Michigan's freshmen have learned at such a rapid pace that head coach John Beilein and his staff have incorporated a lot of offense in the first several weeks of the season. That will change, Beilein said Tuesday.
Rather than add more, they'll take a step back heading into Tuesday night's game with Western Michigan.
"We have enough offensive wrinkles right now," he said. "We're trying to close it up a little bit, almost experimenting with what we can do in games and what people can handle. Every day in practice we've been doing that. We've wanted to cut it down, and we're trying to.
"Because of the evolution of Nik Stauskas, that opened new can of worms to go one direction in certain areas. With Jordan Morgan, Jon Horford, Max Bielfeldt and Mitch McGary, that was another thing - playing big vs. playing small. We've got a lot in the package, so we've got to shorten it up. At this point, it's probably too much for them. Still, the offensive efficiency has been really good.
"We're just trying to execute. We can't when we have so much. Rather than add later on, we tried to see what was best for our team through trial and error. We'll tweak again, but now is not the time."
Beilein has been impressed with one aspect of his group as much as any.
"There's a lot of confidence that we are all on the same page out there," he said. "We're not coaching attitudes; just guys that want to win. We're more watching the action to see how we can teach it better - the old John Wooden saying, 'you haven't taught until they've learned.' Everybody is different out there. That's what it's more about.
"The whole coaching staff, we have young men we love to coach. How can we make them better as fast as we can?"
Stauskas continues to impress. He picked up his second consecutive Big Ten Freshman of the Week award and is shooting over 60 percent from three-point range, over 90 percent from the line.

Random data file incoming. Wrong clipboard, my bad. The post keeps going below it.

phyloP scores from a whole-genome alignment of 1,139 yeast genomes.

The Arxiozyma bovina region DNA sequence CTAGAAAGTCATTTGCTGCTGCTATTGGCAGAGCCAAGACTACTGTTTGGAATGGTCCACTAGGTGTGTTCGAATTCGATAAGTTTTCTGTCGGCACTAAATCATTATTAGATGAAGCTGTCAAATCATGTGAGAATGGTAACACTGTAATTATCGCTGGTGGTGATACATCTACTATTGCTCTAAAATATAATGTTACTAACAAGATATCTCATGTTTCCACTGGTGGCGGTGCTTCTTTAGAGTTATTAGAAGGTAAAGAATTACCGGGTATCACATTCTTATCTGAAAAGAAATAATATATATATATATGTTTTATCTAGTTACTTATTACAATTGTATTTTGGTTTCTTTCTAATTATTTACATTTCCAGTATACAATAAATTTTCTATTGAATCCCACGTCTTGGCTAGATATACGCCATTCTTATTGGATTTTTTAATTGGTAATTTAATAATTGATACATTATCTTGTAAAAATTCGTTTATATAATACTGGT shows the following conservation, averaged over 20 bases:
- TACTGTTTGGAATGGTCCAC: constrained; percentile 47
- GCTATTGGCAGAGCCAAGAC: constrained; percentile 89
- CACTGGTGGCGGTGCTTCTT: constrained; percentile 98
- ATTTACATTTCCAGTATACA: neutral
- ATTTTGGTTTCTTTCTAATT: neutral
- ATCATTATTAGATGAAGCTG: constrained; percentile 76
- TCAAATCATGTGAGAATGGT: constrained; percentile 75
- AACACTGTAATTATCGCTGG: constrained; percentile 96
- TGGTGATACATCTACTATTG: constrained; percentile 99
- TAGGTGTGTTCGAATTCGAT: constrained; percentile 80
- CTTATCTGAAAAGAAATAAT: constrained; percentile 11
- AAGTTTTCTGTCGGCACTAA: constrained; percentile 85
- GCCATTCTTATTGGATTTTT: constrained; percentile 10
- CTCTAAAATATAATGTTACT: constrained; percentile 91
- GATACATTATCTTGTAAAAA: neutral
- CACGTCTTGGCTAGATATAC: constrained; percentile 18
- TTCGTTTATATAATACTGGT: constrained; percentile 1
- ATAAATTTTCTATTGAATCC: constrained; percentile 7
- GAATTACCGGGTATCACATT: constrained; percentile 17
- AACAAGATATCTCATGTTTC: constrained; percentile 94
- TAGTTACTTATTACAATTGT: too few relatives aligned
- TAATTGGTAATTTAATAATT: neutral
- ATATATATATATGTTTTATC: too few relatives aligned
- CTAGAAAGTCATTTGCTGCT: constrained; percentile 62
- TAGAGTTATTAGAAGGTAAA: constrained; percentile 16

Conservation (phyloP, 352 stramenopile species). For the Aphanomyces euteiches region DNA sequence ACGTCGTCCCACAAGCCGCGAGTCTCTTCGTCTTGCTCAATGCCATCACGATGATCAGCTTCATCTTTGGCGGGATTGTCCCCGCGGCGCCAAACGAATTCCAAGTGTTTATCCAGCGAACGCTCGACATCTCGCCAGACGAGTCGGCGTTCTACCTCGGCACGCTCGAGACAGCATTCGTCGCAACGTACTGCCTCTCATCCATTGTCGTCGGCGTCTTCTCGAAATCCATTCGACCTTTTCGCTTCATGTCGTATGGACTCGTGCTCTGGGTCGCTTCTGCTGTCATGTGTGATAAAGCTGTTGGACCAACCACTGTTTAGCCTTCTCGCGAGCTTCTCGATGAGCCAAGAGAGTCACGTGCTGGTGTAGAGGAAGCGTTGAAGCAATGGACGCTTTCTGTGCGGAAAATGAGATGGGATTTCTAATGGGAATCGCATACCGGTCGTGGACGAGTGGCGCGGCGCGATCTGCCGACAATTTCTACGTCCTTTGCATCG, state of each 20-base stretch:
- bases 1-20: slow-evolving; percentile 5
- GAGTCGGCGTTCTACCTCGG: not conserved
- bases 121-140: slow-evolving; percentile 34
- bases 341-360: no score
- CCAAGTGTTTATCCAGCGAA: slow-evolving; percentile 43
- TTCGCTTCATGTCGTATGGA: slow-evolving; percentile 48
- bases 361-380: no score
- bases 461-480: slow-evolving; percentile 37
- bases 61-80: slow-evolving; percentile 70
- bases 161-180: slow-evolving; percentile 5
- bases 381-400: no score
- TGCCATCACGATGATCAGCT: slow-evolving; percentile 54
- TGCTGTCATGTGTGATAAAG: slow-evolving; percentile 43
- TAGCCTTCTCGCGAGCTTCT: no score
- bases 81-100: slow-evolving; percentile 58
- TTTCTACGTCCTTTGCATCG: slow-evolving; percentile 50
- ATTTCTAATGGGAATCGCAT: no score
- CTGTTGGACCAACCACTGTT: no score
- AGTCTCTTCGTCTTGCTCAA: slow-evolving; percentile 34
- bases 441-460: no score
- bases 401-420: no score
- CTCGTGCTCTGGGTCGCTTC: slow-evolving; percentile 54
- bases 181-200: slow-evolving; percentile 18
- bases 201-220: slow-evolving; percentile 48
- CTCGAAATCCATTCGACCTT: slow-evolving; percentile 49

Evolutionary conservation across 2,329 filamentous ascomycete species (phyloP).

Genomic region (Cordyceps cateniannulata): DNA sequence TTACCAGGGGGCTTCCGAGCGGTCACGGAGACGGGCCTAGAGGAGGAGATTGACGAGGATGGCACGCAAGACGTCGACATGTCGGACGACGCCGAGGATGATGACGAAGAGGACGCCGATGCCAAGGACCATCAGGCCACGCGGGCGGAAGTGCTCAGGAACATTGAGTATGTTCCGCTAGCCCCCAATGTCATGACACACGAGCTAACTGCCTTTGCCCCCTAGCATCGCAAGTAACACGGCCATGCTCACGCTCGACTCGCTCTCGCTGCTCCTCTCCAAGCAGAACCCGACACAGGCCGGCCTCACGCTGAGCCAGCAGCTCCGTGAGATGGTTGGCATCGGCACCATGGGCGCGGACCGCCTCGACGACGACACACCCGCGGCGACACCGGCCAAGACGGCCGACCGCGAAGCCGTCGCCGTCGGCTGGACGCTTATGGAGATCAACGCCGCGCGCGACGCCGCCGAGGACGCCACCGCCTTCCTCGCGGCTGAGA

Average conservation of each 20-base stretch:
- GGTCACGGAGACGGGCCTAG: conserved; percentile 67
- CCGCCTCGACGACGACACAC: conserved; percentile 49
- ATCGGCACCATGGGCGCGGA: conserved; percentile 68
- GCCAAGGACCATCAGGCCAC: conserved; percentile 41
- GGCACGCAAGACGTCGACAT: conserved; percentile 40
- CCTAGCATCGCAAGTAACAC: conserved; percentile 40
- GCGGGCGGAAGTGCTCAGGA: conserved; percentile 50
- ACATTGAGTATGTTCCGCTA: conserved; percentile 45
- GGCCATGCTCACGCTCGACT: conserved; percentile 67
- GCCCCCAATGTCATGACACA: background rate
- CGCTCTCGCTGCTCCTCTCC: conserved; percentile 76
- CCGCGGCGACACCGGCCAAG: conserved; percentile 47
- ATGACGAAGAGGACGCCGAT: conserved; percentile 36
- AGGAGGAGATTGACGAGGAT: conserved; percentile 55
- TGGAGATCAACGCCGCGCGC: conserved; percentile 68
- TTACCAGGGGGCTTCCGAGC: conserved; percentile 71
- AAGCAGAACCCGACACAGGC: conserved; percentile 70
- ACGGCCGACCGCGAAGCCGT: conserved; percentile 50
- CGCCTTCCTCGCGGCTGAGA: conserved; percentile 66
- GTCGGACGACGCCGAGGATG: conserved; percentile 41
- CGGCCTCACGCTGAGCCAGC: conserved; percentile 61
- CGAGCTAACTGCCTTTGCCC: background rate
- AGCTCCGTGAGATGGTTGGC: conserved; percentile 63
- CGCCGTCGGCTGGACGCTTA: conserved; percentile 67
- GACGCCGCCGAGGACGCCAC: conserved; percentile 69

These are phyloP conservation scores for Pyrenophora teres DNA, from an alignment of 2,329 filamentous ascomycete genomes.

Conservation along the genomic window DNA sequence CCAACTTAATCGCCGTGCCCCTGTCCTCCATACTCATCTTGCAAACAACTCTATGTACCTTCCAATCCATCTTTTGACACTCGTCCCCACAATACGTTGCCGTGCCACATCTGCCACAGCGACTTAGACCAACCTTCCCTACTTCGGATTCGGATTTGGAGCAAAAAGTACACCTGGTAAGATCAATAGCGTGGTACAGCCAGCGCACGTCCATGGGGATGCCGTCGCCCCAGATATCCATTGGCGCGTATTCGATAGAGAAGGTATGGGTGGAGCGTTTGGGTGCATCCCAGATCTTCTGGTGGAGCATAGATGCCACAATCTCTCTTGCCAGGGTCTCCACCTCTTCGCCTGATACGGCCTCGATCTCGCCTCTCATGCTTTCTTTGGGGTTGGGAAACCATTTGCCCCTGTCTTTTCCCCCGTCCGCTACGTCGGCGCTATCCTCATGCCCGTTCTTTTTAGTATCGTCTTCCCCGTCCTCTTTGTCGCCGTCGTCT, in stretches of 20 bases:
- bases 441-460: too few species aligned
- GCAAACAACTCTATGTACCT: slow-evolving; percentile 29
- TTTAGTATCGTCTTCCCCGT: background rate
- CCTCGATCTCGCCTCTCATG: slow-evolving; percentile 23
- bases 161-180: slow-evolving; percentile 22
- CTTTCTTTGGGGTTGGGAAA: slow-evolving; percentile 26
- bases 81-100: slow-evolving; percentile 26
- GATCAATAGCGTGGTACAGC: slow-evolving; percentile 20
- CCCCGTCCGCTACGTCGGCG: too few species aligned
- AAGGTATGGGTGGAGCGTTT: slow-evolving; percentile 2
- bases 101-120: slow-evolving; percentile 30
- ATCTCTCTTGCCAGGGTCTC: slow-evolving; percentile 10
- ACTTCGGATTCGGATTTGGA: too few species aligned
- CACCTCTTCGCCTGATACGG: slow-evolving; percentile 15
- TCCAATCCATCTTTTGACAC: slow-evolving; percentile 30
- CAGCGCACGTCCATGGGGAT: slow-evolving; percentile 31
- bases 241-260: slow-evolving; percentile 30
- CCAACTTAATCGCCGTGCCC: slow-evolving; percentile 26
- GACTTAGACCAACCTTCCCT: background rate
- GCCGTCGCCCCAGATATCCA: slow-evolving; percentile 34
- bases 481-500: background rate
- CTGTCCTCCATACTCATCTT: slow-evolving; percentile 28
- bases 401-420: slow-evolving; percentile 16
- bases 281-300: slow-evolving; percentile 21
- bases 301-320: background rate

"He'll always ben an option late in the game to get the ball," Beilein said.
"Every freshman, you just don't know what to expect from him. I try not to be surprised at any time, really. We're really enthused with how he has handled it."
The moment wasn't too big for him in his first start at Bradley.
"He's on the road and I get this great big smile from him when he went on the court - it was as loud as many Big Ten arenas for the start," Beilein recalled. "He gave me this grin like this is what I've been practicing my whole life for - not just to play at home, but to go on the road and quiet fans. He did a good job of that."
He has more to give.
"There's a lot more in there as far as his skill level," Beilein said. "We've seen some of it, but there's a lot there."
Freshman Caris LeVert was a surprise entry into the lineup in the second half against Bradley. That doesn't mean the Wolverines will go 10 deep, Beilein said.
"I don't know if is always going to happen," he said. "It depends what's going on late in the game. The top eight or nine - he's in there. If there's foul trouble, other things, he's in there.
"He's been working hard, putting in extra work. I didn't realize how much he'd fallen behind in some areas just by usually being on the scout team. That's why we want to do it now instead of January. Just the timing of what we do offensively and defensively - he's doing well on the scout team. He'll be fine. He's very bright, one of the brightest I've had in picking up things, him and Glenn Robinson."